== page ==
American Motors, which purchased Jeep, is also another important story of the sheer struggle of some American automobile brands to remain in business. During the early 1950's despite postwar auto sales where Americans were buying cars, smaller American car brands struggled to compete with larger companies such as General Motors, Ford and Chrysler, and the four remaining smaller car companies, Hudson, Nash, Studebaker and Packard entered into negotiations to merge to not only survive financially, but also have the capital available in order to keep developing new brands in order to keep up with the rapid product development over at Chevrolet and Ford for example. However, the very sick financial state of Packard, as well as the financial weakness of Studebaker, it really was a real concern of Hudson and Nash, and instead only these companies formed what was at the time the largest corporate merger in American history, although it only involved just $188 million in capital in January 1954.
Sadly, Packard and Studebaker were forced to create their own troubled merger for survival sake in 1954. While Studebaker was financially the stronger of the two companies, it was the real financial problems of the very troubled Packard company that would help to doom this company in the long run. These two companies were even compared to two drunks attempting to hold each other up, because of the sheer weakness of both companies. Although the beautiful 1953 Studebaker models were greatly admired, by 1958, the large luxury Packard brand was simply doomed by poor sales. The 1958 Packard models were no longer a large car body of their own, but merely a dressed up version of the 1953-era Studebaker models. It was the last of the Packard brand ever.
And Studebaker struggled along to survive into the 1960's with declining car sales with attractive car models still based off the 1953 design, along with the compact Lark models, and the beautiful Avanti sportscar brand. The problem with the Avanti was that it was another beautiful Studebaker design that was greatly admired, but once again sold poorly. Ironically, Studebaker purchased the Chemical Compounds Company in 1960, and the STP brand engine additive was to become what was left of the Studebaker company after the company ceased automobile production in 1966. Studebaker went from a blacksmith business formed in 1952 to becoming an automobile manufacturing company, to becoming merely a company that produced an additive for automobiles. It was a classic nearly Shakespearean tale of the tragic rise and fall of an great American automobile company.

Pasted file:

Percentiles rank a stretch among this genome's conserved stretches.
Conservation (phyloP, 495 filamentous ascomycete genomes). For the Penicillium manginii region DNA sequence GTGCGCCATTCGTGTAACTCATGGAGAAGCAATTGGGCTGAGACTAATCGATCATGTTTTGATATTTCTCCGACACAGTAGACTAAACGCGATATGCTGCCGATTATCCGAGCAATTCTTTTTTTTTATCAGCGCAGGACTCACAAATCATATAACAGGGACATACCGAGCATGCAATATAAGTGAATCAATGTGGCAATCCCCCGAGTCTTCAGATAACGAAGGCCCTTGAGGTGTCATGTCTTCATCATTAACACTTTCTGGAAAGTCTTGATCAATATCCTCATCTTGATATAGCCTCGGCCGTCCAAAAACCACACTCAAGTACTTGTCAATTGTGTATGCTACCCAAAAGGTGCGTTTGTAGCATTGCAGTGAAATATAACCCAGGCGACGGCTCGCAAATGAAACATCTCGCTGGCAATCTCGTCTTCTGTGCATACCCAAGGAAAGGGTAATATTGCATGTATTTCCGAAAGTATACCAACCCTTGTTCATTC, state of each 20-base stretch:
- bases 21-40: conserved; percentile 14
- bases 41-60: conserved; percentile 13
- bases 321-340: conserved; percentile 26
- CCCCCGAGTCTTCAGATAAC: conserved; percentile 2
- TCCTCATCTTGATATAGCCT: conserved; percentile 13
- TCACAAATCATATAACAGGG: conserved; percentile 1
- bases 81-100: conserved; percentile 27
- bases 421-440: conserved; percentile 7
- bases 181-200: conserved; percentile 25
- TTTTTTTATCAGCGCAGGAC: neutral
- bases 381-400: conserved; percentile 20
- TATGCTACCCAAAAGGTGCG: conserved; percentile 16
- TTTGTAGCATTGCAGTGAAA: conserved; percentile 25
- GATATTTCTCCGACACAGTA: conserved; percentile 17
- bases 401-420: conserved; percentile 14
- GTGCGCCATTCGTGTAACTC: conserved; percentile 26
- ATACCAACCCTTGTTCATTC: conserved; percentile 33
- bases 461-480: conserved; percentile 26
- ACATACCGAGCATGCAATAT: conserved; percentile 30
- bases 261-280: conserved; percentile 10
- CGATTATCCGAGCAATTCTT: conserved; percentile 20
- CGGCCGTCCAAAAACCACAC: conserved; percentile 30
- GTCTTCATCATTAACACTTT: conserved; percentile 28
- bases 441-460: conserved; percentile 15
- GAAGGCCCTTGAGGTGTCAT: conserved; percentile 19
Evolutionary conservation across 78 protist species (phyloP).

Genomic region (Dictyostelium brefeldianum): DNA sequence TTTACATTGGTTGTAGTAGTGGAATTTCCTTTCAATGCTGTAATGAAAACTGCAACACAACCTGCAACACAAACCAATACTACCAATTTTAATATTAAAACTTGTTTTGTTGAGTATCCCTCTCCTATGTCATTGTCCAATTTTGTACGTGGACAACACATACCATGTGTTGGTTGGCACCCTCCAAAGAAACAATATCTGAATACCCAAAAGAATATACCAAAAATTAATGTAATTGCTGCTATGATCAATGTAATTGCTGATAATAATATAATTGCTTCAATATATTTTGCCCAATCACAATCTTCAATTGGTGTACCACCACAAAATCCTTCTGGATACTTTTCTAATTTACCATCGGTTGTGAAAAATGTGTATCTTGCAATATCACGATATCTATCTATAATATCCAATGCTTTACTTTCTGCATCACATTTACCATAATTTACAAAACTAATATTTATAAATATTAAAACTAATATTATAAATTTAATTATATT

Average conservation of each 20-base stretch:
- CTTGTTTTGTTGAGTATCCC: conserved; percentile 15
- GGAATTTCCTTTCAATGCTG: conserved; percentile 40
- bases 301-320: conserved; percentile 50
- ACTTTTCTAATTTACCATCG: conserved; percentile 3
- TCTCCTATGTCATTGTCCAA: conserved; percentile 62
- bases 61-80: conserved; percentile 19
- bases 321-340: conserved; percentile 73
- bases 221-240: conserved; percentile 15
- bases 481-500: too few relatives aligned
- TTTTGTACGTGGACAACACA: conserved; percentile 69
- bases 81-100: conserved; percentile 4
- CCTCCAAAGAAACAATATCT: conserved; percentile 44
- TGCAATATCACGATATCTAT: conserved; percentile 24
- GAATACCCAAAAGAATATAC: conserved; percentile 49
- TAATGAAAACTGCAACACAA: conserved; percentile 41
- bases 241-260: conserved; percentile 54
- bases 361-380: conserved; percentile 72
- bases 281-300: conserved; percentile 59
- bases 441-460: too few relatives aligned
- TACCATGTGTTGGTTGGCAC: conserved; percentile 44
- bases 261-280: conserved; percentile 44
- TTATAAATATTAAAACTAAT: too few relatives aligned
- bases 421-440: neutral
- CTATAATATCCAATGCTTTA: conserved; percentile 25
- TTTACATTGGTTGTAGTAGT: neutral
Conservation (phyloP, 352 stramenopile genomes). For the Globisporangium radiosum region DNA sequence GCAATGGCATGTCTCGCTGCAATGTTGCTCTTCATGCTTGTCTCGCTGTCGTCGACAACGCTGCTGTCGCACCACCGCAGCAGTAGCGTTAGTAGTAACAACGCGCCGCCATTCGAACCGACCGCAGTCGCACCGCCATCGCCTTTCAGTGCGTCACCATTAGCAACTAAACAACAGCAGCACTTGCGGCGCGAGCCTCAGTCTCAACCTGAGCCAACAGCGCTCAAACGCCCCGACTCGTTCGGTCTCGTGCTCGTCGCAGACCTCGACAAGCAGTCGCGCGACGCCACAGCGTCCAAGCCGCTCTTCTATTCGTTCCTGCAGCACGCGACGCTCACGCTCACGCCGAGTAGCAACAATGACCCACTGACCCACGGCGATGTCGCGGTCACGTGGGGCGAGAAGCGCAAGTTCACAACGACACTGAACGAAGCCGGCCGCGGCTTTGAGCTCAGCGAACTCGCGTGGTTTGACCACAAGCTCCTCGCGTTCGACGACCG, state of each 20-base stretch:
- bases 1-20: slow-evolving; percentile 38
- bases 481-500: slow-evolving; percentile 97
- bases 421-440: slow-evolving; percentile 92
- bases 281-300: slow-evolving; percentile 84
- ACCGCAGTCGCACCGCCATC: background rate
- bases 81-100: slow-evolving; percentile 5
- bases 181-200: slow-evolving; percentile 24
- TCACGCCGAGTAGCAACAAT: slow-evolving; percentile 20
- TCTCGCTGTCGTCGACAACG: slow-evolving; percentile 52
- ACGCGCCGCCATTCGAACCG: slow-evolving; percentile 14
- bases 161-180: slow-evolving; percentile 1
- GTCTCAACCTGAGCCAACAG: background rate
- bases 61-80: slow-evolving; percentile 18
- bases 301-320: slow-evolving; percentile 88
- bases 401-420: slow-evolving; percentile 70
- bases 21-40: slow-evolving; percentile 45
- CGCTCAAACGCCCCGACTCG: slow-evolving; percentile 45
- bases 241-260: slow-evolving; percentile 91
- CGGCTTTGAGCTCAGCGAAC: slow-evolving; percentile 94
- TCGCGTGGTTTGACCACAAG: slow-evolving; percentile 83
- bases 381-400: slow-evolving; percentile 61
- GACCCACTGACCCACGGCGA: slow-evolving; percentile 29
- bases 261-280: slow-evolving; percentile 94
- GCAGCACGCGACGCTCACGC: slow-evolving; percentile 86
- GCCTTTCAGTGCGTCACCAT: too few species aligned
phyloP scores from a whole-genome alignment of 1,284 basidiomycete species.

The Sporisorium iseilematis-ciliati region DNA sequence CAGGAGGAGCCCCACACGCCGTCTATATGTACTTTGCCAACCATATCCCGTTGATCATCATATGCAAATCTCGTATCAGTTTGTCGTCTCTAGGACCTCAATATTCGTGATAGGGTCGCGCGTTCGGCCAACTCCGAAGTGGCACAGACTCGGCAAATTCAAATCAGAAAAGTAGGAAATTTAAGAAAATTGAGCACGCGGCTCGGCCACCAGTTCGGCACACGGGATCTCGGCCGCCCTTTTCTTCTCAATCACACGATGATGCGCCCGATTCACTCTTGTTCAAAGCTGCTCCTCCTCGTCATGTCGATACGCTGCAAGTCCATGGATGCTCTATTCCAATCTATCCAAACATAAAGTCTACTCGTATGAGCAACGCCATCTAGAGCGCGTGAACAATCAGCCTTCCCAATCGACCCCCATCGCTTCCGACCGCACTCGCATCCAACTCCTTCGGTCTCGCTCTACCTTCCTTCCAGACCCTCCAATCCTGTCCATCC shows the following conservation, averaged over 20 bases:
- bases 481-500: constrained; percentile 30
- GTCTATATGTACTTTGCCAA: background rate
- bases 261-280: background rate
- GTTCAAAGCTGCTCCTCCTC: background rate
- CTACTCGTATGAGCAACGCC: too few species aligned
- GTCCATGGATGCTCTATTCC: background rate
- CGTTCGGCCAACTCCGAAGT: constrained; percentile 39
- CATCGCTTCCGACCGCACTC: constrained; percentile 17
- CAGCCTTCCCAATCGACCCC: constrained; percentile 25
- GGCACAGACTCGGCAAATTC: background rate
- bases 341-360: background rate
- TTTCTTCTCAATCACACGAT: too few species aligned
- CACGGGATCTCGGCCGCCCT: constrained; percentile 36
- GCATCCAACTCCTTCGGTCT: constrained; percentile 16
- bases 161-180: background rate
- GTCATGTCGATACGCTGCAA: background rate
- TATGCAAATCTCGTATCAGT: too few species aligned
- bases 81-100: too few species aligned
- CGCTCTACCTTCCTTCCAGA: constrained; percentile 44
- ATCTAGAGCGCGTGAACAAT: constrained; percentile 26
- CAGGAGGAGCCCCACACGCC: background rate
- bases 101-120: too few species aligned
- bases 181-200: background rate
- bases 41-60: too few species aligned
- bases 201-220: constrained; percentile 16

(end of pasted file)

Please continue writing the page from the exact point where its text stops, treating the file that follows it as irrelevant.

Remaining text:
Meanwhile, American Motors Corporation struggled on to survive years after Studebaker despite tightening finances as well. The early 1960's Rambler models were a huge success, but the desire of little AMC to compete model for model with larger American companies such as GM really strained the finances of little AMC. And although they built some durable cars that sold for lower prices than most comparable models from the larger brands, the sales at AMC continued to weaken after the early 60's sales success of the small Rambler models. AMC hoped to recapture some of it's early success with the introduction of the 1970 Hornet models which were tooled for just $40 million in production costs, and for only a mere $6 million more, the little subcompact Gremlin models were introduced in April 1970.